The PTAB Establishes Standards for Exercising Discretion to Deny Institution Under § 314(a) and § 325(d)

In AIA post-grant proceedings, petitioners occasionally present challenges based on prior art or argumentation that was previously presented to the Patent Office. In some cases, the Patent Trial and Appeal Board (PTAB) has exercised its discretion to deny institution based on the fact that the Patent Office has already considered such prior art or argumentation. Similarly, the PTAB has in some cases denied “follow-on” petitions where a petitioner seeking another bite at the apple files a subsequent petition challenging the same claims that were challenged in an earlier-filed petition.

In such decisions denying institution, the PTAB routinely cites 35 U.S.C. § 325(d) and/or 35 U.S.C. § 314(a) as the basis for exercising its discretion to deny institution. Discussed below are decisions recently designated by the PTAB as informative or precedential which provide guidance on the factors the PTAB considers in determining whether to exercise its discretion under § 325(d) and § 314(a) to deny institution.

Petitioners should provide a reason why the prior art or argumentation relied on in the petition differs from what was previously presented to the Patent Office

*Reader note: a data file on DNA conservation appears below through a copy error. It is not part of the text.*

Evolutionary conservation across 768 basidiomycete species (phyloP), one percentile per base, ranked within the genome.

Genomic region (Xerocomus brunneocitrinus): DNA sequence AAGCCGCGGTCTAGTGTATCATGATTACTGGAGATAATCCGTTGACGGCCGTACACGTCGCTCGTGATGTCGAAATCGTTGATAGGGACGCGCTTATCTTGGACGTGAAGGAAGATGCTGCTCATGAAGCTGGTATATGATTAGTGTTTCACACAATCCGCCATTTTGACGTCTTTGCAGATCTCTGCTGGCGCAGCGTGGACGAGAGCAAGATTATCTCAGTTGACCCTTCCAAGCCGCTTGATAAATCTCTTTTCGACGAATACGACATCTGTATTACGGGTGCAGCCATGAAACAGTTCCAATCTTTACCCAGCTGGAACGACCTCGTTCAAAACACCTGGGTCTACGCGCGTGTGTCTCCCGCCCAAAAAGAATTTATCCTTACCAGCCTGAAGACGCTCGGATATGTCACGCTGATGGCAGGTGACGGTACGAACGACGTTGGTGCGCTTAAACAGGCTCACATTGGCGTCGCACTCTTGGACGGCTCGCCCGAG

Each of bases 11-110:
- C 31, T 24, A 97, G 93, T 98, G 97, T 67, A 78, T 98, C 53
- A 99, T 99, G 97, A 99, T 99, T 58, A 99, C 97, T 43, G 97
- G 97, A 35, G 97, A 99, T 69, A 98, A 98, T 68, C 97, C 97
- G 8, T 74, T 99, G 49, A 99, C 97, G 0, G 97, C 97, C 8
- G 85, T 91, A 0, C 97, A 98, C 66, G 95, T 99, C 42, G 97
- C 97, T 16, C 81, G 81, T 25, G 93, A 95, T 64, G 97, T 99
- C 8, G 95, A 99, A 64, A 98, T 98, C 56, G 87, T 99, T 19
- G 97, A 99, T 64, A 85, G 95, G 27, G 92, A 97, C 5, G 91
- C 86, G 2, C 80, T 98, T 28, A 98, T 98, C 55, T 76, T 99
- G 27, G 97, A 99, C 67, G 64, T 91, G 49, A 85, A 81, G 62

Under 35 U.S.C. § 325(d), the PTAB may take into account whether “the same or substantially the same prior art or arguments previously were presented to the Office,” and deny institution on such grounds. In Unified Patents Inc. v. Berman, IPR2016-01571, Paper 10 (PTAB Dec. 14, 2016) (informative), the PTAB exercised its discretion under § 325(d) to deny institution in light of the fact that the prior art reference cited in the petition was previously considered during prosecution of the challenged patent. During prosecution, the examiner made a rejection based on the reference, but the claims which ultimately issued were never formally rejected based on the reference. Nevertheless, the PTAB gave weight to the examiner’s statement that a subset of the issued claims overcame the reference and the prior art of record, and thus determined that the reference “was substantially considered by the Examiner during the prosecution of these claims.”